Authors: Susan Tracy
"Why Did You Run Away?" Jason Asked.
"Because I found out why you married me!"
"And why was that?"
"You needed a wife and I happened to be available."
The dark eyes narrowed. His face was a cold, hard mask.
"You should have made it clearer to me! I was young. I stupidly assumed that you loved me…"
"Love!" He spat out the word. "You can't base a marriage on illusion."
Leigh flinched with pain.
"Our marriage could have worked, Leigh," he added more softly. "You should have given it a chance."
SUSAN TRACY is another of our American authors. She has lived most of her life below the Mason-Dixon line, and likes to set her novels in the region that she knows and loves. An enthusiastic amateur photographer, her interest in capturing personality is reflected in her thoughtful treatment of her fictional characters.
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Copyright© 1982 by Susan Tracy
First printing 1983
ISBN 0 340 32727 8
To Susan and Jill
"Amen." The minister ended the prayer and lifted his head. The service was over. As they moved away, several of the mourners stopped to speak to the girl standing beside the open grave, a forlorn figure with her bowed head and hunched shoulders.
Rain that had threatened all day began to fall in a fine mist from leaden skies. A chill wind, more characteristic of March than April, had sprung up and was moving the branches of the few trees shading the cemetery. It was a grim scene, but the girl seemed not to notice. She was staring at the ground, her face giving no clue to her thoughts.
Leigh Melville had just buried her grandfather, the Judge. She would miss him terribly. He had brought her up, and even if they hadn't seen much of one another in the last few years, they had still been close. She could always count on him to understand, whatever the circumstances. And she had certainly presented him with some difficult circumstances, thought Leigh wryly. Well, she squared her slender shoulders and took a deep breath, he was gone, and although she would never forget him or what he had done for her, she would put the past behind her.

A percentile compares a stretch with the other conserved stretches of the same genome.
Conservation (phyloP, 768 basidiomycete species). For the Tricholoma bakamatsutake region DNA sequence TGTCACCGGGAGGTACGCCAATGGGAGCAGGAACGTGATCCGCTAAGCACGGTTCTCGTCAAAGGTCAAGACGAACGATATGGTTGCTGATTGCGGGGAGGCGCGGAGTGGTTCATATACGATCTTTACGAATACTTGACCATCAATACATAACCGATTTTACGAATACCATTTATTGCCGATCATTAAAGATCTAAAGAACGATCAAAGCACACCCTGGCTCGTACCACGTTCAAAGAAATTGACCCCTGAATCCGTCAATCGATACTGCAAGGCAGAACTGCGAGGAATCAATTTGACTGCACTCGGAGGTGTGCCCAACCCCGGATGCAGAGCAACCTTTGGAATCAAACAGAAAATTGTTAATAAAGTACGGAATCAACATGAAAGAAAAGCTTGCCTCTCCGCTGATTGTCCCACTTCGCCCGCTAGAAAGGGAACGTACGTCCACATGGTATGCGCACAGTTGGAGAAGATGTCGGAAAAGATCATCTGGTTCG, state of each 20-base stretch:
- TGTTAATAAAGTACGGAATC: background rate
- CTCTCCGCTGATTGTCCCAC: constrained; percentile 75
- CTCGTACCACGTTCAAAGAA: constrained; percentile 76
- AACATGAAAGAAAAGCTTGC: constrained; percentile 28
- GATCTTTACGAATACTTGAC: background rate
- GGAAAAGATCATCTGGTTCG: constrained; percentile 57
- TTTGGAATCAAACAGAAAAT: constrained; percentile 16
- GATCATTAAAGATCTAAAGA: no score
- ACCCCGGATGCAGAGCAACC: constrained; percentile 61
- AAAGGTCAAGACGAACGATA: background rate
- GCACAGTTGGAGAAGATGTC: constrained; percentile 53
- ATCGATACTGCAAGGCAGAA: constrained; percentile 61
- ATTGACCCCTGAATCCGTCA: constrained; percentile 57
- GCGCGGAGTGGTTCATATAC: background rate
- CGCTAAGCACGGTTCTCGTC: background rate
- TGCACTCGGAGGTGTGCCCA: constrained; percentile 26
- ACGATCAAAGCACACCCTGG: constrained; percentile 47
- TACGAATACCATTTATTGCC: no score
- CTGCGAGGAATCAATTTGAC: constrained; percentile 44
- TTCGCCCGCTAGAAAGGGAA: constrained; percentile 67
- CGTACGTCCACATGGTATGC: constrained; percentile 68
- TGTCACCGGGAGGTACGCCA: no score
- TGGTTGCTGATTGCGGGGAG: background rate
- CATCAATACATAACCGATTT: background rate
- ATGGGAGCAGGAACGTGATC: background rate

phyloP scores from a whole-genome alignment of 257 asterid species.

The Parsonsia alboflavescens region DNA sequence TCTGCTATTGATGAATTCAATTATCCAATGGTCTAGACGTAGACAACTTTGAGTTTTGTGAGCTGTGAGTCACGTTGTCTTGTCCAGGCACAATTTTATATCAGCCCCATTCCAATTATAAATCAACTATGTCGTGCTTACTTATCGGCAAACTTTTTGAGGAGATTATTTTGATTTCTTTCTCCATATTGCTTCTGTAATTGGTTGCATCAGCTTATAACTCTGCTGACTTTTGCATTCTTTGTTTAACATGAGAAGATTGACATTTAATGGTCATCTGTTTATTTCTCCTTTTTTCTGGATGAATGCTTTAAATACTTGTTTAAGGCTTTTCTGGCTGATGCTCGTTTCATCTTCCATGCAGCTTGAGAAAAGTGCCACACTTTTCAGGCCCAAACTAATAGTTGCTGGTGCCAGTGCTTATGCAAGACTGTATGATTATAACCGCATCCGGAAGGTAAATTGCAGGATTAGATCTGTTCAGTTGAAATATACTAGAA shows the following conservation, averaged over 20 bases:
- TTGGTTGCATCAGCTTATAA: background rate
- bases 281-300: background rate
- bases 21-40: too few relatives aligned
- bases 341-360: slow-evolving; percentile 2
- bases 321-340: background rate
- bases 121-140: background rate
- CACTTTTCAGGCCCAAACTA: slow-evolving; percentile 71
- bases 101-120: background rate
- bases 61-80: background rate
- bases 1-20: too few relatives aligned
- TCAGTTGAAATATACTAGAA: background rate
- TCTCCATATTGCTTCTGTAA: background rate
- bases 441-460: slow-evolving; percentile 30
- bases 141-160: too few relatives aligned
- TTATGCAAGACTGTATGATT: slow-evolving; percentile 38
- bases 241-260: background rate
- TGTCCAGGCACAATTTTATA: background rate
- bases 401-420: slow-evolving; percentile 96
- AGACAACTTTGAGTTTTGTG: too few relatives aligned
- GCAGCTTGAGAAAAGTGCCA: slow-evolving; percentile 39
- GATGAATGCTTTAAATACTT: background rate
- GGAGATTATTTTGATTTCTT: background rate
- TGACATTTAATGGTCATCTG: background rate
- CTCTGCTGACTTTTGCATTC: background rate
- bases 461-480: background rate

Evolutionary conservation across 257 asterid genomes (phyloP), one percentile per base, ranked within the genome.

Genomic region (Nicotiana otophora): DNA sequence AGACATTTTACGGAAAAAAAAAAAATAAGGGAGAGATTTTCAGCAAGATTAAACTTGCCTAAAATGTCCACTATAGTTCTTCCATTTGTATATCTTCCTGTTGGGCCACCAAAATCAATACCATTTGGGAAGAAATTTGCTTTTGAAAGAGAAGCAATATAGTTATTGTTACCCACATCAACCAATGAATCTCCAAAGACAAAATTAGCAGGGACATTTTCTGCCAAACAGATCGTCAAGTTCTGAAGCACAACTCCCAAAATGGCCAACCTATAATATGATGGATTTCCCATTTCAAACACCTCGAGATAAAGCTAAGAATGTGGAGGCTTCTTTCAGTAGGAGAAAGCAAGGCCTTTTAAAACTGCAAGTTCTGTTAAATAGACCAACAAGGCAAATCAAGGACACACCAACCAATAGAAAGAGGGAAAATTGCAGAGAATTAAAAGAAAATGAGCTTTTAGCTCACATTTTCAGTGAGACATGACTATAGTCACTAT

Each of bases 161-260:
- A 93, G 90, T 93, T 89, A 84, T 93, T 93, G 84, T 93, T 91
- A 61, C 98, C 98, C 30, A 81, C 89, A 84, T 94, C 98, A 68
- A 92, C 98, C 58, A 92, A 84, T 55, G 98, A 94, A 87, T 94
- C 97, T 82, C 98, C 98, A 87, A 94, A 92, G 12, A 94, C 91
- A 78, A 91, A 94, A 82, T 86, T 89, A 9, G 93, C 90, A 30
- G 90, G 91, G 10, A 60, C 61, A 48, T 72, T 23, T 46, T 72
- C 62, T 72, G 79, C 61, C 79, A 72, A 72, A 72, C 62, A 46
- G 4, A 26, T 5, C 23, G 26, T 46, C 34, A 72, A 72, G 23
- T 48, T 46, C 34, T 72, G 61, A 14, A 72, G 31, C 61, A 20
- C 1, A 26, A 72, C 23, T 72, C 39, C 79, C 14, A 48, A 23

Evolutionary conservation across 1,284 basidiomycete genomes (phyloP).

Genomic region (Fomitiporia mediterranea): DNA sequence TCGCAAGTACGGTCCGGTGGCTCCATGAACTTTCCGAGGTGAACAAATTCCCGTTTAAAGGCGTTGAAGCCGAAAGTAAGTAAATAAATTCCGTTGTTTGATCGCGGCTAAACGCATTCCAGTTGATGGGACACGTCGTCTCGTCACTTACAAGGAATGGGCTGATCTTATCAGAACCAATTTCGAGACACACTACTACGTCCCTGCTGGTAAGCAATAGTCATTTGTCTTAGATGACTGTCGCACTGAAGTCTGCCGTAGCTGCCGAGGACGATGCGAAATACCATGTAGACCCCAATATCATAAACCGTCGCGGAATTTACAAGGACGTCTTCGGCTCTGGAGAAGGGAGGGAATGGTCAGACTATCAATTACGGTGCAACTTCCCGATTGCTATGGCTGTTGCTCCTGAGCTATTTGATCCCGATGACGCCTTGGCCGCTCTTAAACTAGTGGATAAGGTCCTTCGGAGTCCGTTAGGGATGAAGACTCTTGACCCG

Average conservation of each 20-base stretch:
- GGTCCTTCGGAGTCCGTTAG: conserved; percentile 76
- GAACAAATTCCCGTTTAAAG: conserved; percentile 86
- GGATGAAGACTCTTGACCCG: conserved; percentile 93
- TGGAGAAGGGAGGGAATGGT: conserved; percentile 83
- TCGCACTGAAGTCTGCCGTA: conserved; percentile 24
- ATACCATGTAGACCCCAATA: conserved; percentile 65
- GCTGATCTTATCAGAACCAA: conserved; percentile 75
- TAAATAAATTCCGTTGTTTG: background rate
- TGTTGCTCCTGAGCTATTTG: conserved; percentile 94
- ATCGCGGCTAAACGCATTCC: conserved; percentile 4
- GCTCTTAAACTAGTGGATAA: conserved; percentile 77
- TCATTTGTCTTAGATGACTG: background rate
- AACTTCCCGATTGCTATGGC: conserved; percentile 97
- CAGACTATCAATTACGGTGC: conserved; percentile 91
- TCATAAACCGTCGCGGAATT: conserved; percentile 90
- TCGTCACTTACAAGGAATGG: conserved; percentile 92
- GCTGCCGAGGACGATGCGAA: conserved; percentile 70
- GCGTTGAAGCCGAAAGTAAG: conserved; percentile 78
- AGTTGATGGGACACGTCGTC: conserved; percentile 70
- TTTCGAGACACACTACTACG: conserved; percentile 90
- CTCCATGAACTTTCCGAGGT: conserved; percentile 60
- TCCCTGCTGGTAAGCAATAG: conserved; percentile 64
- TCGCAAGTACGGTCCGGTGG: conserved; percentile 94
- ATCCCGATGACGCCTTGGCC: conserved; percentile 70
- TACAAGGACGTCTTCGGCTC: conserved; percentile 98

Leigh started as someone touched her arm. A plump, middle-aged woman wearing a black coat said gently, "It's time to go, Miss Leigh. Come on, you'll get drenched." She urged the girl forward. "There's nothing more we can do here." Flora Martin, the Judge's housekeeper, propelled Leigh toward the cemetery gate.
As she walked down the graveled path between the headstones, Leigh noticed a tall man standing alone by the gate. Although his face was in shadow, he was looking directly at Leigh and she recognized him immediately.
She stopped and grabbed at Flora's hand, not taking her eyes off the figure ahead. "I should have known he'd be here," she murmured to herself. "He always admired and respected Grandfather."
Turning to Flora she asked, "Would you wait for me in the car? I'll only be a minute."
The older woman glanced apprehensively at the man standing a few feet away. "Are you sure, Miss Leigh? Why don't you just come on with me now? You've been through enough for one day," she prompted loyally.
"I'm all right, Flora," the girl answered. "Go on to the car."
Leigh was more shaken than she would have admitted and she wanted to get the next few moments over with as quickly as possible. She schooled her features into a cool mask, thanking her stars she had been so well trained.
Walking toward him Leigh got a clearer view of his face. He looks older, she decided. Harsh lines that hadn't been there five years ago etched his mouth and eyes and flecks of gray glinted in the thick black hair. But he was still lean, rugged, too attractive for comfort with that controlled strength of his, that air of being capable of handling anything or anyone.
Leigh had thought, if she ever saw him again, that she would find his magnetism diminished. After all, she had been so young when she knew him. But it wasn't her youthful inexperience that had imbued him with his power. Anywhere in the world, in any company, she knew this man would stand out.
His brown eyes stared without expression into her gray ones—she never had known what he was thinking—as he stood there silently, waiting for her to speak.